Sunday, May 02, 2010
Ind. Courts - "Religion, prayer and government"
From a story in the April 16, 2010 issue of USA Today headed "Judge rules National Day of Prayer unconstitutional":
MADISON, Wis. (AP) — A federal judge in Wisconsin ruled the National Day of Prayer unconstitutional Thursday, saying the day amounts to a call for religious action.Last week Judge Sarah Evans Barker (SD Ind.) enjoined the Greenwood High School from permitting student-led prayer at its May 28 graduation ceremony - details in this May 1, 2010 ILB entry.
U.S. District Judge Barbara Crabb wrote that the government can no more enact laws supporting a day of prayer than it can encourage citizens to fast during Ramadan, attend a synagogue or practice magic.
"In fact, it is because the nature of prayer is so personal and can have such a powerful effect on a community that the government may not use its authority to try to influence an individual's decision whether and when to pray," Crabb wrote.
Congress established the day in 1952 and in 1988 set the first Thursday in May as the day for presidents to issue proclamations asking Americans to pray. * * *
Crabb wrote that her ruling was not a judgment on the value of prayer. She noted government involvement in prayer may be constitutional if the conduct serves a "significant secular purpose" and doesn't amount to a call for religious action. But the National Day of Prayer crosses that line, she wrote.
"It goes beyond mere 'acknowledgment' of religion because its sole purpose is to encourage all citizens to engage in prayer, an inherently religious exercise that serves no secular function in this context," she wrote. "In this instance, the government has taken sides on a matter that must be left to individual conscience."
Another notable prayer case within the 7th Circuit was then-district judge David Hamilton's rulng in Hinrichs v. Speaker House Rep. (for background start here).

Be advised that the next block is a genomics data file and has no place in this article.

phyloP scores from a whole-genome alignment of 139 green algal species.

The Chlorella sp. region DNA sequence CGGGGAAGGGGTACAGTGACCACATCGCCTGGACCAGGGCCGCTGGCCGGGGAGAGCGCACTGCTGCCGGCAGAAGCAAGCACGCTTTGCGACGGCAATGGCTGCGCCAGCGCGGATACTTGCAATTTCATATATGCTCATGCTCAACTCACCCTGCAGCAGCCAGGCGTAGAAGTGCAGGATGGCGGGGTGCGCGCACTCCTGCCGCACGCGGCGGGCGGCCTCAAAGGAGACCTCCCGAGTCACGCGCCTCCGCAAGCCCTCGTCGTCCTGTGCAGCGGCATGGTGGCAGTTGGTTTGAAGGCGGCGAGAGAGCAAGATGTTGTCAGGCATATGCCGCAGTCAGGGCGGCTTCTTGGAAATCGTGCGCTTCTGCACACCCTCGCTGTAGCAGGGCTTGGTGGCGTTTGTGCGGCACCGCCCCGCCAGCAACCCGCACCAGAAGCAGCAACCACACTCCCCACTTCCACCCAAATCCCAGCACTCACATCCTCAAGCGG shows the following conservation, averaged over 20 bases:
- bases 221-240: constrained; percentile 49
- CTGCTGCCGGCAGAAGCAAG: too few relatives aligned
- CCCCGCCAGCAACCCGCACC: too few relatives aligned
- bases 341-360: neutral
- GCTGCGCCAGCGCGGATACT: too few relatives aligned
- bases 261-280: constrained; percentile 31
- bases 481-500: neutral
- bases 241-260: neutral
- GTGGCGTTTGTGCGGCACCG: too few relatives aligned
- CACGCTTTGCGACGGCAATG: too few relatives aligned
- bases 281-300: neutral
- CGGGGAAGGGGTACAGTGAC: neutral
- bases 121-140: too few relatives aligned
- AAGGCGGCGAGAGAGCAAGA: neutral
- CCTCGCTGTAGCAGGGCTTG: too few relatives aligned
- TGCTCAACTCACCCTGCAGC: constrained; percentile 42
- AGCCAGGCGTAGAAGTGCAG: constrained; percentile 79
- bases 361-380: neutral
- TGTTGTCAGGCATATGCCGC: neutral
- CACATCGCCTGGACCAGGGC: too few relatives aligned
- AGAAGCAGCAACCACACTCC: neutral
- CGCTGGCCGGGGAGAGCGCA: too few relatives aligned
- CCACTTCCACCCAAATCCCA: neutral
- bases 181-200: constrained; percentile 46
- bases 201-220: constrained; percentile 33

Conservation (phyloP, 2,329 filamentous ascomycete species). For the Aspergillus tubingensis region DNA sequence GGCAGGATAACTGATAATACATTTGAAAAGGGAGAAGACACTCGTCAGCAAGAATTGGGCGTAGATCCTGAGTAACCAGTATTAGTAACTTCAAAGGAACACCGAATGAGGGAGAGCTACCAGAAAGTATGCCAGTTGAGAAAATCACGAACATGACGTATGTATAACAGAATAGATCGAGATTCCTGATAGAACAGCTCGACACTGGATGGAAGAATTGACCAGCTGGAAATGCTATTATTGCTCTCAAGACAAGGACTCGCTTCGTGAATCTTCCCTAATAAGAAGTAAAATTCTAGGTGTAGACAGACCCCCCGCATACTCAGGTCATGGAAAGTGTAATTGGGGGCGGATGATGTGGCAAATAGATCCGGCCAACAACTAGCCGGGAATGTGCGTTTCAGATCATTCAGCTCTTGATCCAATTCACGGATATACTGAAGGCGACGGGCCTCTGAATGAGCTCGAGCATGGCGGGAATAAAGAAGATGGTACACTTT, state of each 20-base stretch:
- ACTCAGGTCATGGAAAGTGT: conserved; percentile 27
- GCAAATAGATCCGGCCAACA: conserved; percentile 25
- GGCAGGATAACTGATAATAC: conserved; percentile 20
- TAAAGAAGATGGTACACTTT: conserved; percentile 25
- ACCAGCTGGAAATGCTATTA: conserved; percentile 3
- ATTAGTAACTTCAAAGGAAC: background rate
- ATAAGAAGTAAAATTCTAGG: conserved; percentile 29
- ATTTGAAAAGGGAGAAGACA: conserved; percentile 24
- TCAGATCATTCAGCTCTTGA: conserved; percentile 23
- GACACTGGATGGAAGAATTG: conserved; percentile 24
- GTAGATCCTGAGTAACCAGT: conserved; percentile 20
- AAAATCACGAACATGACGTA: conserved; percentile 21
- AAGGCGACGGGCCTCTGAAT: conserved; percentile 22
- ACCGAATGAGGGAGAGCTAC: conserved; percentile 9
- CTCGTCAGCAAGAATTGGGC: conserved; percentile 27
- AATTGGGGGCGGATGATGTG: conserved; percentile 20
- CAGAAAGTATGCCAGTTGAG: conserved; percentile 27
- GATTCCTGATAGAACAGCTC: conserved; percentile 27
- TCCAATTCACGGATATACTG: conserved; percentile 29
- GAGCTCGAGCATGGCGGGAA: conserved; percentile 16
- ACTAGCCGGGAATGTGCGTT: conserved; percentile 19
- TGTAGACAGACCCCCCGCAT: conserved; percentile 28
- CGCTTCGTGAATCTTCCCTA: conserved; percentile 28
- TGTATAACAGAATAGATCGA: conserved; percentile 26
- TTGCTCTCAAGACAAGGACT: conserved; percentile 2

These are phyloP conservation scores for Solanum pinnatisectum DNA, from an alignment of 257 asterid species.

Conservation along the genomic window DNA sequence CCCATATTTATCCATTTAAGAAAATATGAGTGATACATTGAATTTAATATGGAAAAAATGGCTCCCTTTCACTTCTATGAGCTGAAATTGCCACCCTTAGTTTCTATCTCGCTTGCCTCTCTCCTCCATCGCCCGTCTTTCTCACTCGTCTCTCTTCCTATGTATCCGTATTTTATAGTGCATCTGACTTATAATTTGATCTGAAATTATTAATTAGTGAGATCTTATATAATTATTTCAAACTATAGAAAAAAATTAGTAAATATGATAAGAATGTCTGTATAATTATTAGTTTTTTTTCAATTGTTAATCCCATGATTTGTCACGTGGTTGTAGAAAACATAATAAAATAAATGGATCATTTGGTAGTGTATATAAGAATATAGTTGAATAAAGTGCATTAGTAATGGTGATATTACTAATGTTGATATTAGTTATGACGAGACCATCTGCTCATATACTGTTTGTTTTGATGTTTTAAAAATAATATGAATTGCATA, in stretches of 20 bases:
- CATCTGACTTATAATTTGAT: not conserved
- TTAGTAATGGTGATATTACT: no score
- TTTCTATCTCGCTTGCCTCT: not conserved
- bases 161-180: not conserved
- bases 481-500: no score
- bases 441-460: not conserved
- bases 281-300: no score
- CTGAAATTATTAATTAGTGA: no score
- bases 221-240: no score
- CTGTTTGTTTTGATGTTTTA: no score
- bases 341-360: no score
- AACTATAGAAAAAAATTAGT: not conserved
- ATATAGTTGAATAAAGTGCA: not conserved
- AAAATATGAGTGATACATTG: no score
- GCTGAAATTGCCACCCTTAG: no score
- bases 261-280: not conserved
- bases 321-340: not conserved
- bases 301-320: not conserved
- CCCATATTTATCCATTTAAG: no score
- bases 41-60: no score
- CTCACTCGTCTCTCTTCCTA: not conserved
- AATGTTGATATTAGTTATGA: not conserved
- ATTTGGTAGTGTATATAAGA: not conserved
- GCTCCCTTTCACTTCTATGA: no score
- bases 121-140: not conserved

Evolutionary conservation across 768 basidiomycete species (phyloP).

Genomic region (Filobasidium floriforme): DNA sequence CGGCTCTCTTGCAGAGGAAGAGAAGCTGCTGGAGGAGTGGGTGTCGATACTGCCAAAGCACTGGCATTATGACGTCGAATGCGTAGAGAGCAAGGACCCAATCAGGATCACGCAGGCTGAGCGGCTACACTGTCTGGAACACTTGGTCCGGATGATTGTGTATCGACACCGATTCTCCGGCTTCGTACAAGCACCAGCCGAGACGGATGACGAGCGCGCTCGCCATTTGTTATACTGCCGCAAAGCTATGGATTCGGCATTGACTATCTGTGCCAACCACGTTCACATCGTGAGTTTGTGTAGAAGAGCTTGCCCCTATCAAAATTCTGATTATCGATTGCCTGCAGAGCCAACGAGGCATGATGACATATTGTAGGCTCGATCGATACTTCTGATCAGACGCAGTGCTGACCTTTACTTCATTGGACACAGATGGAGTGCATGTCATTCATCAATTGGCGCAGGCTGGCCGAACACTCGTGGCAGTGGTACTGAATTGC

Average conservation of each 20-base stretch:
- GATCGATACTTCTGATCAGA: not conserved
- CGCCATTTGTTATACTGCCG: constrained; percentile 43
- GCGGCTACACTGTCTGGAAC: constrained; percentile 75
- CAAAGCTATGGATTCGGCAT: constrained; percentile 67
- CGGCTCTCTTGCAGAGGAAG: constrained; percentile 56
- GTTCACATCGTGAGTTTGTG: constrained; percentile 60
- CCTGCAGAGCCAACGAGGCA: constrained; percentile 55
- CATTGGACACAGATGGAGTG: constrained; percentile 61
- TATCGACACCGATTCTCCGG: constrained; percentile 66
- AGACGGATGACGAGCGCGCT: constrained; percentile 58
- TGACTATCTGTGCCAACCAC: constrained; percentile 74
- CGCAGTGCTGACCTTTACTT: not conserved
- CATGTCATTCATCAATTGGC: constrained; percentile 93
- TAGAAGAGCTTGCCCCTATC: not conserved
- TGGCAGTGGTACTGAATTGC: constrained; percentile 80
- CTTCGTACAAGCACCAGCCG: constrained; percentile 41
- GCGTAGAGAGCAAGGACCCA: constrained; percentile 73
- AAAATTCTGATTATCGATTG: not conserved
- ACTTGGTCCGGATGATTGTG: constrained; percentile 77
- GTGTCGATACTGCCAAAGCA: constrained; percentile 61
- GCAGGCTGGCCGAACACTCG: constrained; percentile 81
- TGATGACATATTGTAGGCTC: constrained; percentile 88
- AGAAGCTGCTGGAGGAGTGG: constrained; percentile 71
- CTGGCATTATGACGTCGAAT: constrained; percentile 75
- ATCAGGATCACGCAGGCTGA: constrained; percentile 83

All is by way of introduction to this excellent editorial today in the LA Times. Some quotes from the lengthy piece:
Into this welter of confusion arrives the Lancaster City Council, which invites clergy from throughout the city to start its meetings with a prayer. Almost always, these are Christian clergy. The American Civil Liberties Union fired off a warning letter to the city, saying there had been complaints about the number of these prayers that are given "in the name of Jesus Christ" or with other clear references to specific religions. The city countered with a ballot measure, which voters passed last month, supporting a continuation of the current practice.
But voters' preferences cannot overrule constitutional protections or legal precedent in such matters. If a government body is promoting the establishment of religion, that's a violation of the 1st Amendment. The problem is that the courts have not always been clear; often, the particular circumstances of a case play a role in the decision. In 1983, for instance, the Supreme Court held that starting a legislative session with prayer does not violate the Constitution; it pointed to this country's long history of beginning government meetings with prayer, though it also noted that the prayer involved was ecumenical in nature and did not advance one religion over another. Such traditional prayer in civic settings has become a part of the culture, the justices wrote. This concept has come to be known as "ceremonial deism." But the exception applies only to legislative bodies, including city councils; it does not allow even nondenominational prayer as a formal part of a public school day, though in many schools students recite the Pledge of Allegiance, including its "one nation, under God" clause.
A 2000 Superior Court decision narrowed in on situations like the one in Lancaster. Ruling on prayers before Burbank City Council meetings that used the phrase "in the name of Jesus Christ," the court said that invoking a deity specific to one religion implies an endorsement of that religion by the city government. Ecumenical prayers are thus considered kosher; denominational prayers are not.
Posted by Marcia Oddi on May 2, 2010 04:50 PM
Posted to Ind. (7th Cir.) Decisions